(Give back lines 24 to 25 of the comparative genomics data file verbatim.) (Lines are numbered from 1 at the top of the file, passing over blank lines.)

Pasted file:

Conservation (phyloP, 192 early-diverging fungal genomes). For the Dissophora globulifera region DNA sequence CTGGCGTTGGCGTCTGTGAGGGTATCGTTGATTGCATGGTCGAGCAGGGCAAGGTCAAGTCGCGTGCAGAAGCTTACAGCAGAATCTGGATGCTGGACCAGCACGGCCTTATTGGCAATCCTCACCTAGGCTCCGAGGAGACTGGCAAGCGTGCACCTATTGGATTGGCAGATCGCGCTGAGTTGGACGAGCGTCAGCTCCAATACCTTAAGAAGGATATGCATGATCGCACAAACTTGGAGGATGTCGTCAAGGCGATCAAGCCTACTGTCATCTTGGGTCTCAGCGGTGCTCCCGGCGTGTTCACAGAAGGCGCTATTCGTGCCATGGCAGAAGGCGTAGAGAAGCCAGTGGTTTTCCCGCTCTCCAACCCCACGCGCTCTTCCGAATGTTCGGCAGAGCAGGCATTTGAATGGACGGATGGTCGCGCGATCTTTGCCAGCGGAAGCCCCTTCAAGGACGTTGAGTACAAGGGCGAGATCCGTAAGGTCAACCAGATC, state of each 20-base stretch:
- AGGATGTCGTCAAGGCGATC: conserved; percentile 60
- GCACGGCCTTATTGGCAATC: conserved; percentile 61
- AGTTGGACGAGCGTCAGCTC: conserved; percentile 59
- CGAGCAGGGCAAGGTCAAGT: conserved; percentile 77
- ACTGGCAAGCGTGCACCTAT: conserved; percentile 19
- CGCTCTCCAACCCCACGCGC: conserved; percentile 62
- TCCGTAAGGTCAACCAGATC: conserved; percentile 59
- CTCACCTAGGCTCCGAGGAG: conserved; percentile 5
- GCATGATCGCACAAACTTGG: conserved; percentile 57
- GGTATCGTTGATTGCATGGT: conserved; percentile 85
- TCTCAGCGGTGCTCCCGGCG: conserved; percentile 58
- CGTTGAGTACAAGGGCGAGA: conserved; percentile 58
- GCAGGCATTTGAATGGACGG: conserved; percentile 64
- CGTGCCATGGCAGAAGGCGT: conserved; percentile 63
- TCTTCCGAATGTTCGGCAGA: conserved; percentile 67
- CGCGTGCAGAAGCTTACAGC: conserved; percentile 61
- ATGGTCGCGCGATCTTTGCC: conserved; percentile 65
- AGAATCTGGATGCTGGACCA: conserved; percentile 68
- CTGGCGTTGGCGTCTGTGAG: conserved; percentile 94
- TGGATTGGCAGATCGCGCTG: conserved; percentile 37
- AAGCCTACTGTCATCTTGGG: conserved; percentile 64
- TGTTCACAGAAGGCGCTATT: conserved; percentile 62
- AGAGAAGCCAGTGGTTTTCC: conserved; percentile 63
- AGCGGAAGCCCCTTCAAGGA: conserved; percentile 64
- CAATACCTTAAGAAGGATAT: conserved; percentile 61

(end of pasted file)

- AGAGAAGCCAGTGGTTTTCC: conserved; percentile 63
- AGCGGAAGCCCCTTCAAGGA: conserved; percentile 64